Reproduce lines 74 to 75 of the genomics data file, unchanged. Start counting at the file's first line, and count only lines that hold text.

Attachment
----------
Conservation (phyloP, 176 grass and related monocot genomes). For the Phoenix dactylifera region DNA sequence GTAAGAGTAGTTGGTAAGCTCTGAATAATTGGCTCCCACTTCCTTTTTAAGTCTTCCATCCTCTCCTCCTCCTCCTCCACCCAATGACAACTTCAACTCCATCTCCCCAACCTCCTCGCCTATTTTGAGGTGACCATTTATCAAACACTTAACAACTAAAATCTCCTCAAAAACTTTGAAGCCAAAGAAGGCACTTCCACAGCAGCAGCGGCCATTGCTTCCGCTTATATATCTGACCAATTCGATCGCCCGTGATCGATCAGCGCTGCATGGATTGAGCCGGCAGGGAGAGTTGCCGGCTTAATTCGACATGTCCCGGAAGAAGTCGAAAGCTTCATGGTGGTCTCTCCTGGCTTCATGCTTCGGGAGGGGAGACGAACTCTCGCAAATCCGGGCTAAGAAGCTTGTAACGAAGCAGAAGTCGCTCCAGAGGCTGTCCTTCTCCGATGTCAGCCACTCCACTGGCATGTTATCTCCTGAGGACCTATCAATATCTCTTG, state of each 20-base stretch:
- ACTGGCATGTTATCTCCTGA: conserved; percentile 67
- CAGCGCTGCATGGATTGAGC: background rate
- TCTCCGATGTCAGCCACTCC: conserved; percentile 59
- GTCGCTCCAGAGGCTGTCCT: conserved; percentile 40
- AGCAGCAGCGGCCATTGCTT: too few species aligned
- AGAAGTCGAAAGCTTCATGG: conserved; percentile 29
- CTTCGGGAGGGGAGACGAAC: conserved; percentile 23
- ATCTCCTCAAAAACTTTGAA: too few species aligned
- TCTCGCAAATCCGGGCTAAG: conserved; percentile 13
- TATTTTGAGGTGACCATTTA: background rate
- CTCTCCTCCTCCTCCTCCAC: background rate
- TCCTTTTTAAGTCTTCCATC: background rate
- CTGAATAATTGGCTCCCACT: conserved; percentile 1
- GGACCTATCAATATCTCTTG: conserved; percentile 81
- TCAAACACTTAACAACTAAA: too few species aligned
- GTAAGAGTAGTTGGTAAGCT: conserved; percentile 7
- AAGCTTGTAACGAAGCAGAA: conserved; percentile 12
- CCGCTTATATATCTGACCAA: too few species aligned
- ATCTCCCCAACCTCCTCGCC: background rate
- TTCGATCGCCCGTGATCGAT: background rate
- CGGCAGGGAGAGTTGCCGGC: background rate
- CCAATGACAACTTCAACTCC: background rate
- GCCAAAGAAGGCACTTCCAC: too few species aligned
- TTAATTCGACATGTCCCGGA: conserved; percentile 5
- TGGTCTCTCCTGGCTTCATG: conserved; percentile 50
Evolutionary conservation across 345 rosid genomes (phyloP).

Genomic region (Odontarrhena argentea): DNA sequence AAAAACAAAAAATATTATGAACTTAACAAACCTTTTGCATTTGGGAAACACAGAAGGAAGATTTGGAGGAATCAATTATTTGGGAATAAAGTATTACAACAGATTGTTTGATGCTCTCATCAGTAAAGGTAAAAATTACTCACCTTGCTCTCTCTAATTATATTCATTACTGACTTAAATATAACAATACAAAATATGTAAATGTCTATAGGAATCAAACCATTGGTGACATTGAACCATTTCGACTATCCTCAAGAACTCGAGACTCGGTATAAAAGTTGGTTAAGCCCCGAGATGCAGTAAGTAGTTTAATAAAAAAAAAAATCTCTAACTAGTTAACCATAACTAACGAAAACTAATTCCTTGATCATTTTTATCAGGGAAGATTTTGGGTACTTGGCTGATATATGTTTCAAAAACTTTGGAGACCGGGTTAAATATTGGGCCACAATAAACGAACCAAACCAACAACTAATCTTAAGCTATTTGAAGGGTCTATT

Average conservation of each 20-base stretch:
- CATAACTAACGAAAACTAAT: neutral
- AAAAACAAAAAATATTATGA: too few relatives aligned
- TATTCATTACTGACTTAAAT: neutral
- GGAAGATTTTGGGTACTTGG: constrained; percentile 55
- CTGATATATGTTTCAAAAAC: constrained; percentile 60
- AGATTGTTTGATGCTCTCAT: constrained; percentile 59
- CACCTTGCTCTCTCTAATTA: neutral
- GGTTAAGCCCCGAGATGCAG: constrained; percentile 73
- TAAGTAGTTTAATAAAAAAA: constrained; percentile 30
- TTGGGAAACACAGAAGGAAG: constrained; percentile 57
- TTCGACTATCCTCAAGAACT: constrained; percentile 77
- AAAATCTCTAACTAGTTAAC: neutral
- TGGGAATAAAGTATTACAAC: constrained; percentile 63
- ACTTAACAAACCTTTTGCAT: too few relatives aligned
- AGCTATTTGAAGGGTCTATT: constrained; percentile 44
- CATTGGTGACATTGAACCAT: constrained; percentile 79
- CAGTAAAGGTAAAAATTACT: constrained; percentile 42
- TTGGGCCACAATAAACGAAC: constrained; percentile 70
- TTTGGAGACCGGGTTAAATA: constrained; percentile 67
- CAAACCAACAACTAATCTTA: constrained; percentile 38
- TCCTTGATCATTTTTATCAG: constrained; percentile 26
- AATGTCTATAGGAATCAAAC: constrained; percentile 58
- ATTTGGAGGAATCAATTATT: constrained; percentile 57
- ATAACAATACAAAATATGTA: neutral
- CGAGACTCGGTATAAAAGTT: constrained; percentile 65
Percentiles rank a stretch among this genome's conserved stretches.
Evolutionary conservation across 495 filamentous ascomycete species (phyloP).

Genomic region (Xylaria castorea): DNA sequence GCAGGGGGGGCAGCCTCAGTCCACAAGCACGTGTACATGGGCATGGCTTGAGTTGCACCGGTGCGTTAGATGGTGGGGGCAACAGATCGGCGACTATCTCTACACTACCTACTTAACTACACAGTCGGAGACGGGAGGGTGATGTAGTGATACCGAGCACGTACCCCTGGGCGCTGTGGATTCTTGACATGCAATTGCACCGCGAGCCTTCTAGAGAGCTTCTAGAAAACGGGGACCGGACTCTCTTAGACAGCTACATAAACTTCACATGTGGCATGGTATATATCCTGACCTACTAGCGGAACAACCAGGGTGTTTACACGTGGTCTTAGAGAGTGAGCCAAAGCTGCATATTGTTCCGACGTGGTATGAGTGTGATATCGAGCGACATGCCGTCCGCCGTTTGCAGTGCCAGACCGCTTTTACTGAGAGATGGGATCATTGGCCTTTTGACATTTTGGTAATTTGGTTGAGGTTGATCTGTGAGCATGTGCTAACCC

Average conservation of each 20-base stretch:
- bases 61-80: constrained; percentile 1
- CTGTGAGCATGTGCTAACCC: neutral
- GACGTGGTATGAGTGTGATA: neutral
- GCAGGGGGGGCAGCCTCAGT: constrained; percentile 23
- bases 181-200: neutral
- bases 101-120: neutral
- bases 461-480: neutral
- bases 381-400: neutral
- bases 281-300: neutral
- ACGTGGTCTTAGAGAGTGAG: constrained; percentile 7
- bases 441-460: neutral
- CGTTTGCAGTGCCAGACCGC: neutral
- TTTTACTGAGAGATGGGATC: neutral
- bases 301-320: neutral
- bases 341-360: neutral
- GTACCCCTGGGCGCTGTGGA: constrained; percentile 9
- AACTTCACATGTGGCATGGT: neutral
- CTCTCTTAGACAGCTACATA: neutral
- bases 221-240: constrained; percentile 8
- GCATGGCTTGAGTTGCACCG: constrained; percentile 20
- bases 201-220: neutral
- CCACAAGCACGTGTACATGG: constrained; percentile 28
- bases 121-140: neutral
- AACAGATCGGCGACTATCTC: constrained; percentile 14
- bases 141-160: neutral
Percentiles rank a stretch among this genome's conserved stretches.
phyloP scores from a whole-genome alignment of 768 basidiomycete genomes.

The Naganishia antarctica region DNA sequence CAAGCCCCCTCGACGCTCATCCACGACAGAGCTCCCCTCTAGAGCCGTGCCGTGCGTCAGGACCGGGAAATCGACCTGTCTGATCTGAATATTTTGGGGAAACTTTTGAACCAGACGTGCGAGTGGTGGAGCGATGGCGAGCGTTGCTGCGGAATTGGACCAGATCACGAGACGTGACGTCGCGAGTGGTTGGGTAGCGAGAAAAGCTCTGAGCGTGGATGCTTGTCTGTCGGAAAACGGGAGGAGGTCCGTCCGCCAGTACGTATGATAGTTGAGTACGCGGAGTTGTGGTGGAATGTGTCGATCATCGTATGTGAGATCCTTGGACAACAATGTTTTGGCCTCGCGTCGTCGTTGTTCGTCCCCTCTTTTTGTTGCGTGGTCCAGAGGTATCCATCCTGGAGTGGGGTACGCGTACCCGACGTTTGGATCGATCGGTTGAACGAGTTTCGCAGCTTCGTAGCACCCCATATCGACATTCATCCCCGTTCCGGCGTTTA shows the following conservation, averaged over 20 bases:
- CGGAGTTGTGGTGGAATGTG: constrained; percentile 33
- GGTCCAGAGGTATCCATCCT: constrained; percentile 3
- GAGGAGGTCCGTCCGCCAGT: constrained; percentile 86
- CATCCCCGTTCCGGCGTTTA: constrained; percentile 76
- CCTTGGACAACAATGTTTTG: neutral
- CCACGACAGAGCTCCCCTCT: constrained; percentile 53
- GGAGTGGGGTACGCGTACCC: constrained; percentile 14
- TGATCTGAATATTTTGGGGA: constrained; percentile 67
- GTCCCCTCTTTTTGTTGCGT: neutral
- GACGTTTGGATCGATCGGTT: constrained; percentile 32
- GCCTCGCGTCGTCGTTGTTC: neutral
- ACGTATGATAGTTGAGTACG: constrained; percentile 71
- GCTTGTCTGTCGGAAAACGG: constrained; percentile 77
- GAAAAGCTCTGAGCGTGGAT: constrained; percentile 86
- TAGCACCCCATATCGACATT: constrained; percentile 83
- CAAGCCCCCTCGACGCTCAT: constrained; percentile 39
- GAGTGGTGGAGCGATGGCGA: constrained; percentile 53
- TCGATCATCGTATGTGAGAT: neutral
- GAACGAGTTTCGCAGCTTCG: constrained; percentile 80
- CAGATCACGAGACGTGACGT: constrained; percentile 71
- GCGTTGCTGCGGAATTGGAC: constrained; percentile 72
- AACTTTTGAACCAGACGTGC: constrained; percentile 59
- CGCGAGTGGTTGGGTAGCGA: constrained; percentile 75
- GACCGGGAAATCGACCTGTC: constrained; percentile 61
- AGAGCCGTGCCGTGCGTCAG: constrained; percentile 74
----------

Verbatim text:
- GTACCCCTGGGCGCTGTGGA: constrained; percentile 9
- AACTTCACATGTGGCATGGT: neutral